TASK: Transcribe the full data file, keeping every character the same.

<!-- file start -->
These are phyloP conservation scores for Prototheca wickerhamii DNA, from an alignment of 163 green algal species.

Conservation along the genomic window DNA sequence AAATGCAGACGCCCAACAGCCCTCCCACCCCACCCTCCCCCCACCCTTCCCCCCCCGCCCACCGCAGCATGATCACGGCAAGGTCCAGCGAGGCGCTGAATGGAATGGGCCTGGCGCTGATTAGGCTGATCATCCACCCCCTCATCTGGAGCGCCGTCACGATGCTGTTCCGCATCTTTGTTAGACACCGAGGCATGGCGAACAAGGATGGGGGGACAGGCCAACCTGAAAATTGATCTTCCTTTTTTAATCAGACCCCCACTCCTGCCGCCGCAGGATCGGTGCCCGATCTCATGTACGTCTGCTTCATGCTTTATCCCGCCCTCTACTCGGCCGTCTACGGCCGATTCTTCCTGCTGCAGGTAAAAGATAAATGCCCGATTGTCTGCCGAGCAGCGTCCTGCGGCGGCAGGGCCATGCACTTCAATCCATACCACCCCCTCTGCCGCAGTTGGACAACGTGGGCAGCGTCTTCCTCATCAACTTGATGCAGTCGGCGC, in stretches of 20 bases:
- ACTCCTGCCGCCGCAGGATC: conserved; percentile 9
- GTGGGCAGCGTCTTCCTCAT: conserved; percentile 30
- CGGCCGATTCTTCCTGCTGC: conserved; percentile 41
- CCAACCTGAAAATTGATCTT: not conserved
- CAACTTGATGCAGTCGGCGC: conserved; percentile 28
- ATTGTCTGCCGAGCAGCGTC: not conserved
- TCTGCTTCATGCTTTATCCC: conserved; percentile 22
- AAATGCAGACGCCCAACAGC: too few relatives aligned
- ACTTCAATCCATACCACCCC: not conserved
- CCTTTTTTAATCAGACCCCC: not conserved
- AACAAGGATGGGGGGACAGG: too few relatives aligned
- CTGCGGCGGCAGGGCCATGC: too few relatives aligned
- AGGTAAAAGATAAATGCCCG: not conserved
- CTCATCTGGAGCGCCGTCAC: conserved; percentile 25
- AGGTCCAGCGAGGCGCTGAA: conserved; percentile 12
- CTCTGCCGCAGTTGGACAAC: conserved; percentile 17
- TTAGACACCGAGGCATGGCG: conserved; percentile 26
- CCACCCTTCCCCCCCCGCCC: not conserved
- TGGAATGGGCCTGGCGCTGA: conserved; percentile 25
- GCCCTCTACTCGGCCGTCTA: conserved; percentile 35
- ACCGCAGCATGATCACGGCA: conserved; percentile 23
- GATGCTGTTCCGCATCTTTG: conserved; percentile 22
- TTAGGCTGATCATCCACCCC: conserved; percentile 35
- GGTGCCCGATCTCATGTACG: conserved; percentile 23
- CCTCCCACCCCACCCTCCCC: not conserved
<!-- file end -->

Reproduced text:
These are phyloP conservation scores for Prototheca wickerhamii DNA, from an alignment of 163 green algal species.

Conservation along the genomic window DNA sequence AAATGCAGACGCCCAACAGCCCTCCCACCCCACCCTCCCCCCACCCTTCCCCCCCCGCCCACCGCAGCATGATCACGGCAAGGTCCAGCGAGGCGCTGAATGGAATGGGCCTGGCGCTGATTAGGCTGATCATCCACCCCCTCATCTGGAGCGCCGTCACGATGCTGTTCCGCATCTTTGTTAGACACCGAGGCATGGCGAACAAGGATGGGGGGACAGGCCAACCTGAAAATTGATCTTCCTTTTTTAATCAGACCCCCACTCCTGCCGCCGCAGGATCGGTGCCCGATCTCATGTACGTCTGCTTCATGCTTTATCCCGCCCTCTACTCGGCCGTCTACGGCCGATTCTTCCTGCTGCAGGTAAAAGATAAATGCCCGATTGTCTGCCGAGCAGCGTCCTGCGGCGGCAGGGCCATGCACTTCAATCCATACCACCCCCTCTGCCGCAGTTGGACAACGTGGGCAGCGTCTTCCTCATCAACTTGATGCAGTCGGCGC, in stretches of 20 bases:
- ACTCCTGCCGCCGCAGGATC: conserved; percentile 9
- GTGGGCAGCGTCTTCCTCAT: conserved; percentile 30
- CGGCCGATTCTTCCTGCTGC: conserved; percentile 41
- CCAACCTGAAAATTGATCTT: not conserved
- CAACTTGATGCAGTCGGCGC: conserved; percentile 28
- ATTGTCTGCCGAGCAGCGTC: not conserved
- TCTGCTTCATGCTTTATCCC: conserved; percentile 22
- AAATGCAGACGCCCAACAGC: too few relatives aligned
- ACTTCAATCCATACCACCCC: not conserved
- CCTTTTTTAATCAGACCCCC: not conserved
- AACAAGGATGGGGGGACAGG: too few relatives aligned
- CTGCGGCGGCAGGGCCATGC: too few relatives aligned
- AGGTAAAAGATAAATGCCCG: not conserved
- CTCATCTGGAGCGCCGTCAC: conserved; percentile 25
- AGGTCCAGCGAGGCGCTGAA: conserved; percentile 12
- CTCTGCCGCAGTTGGACAAC: conserved; percentile 17
- TTAGACACCGAGGCATGGCG: conserved; percentile 26
- CCACCCTTCCCCCCCCGCCC: not conserved
- TGGAATGGGCCTGGCGCTGA: conserved; percentile 25
- GCCCTCTACTCGGCCGTCTA: conserved; percentile 35
- ACCGCAGCATGATCACGGCA: conserved; percentile 23
- GATGCTGTTCCGCATCTTTG: conserved; percentile 22
- TTAGGCTGATCATCCACCCC: conserved; percentile 35
- GGTGCCCGATCTCATGTACG: conserved; percentile 23
- CCTCCCACCCCACCCTCCCC: not conserved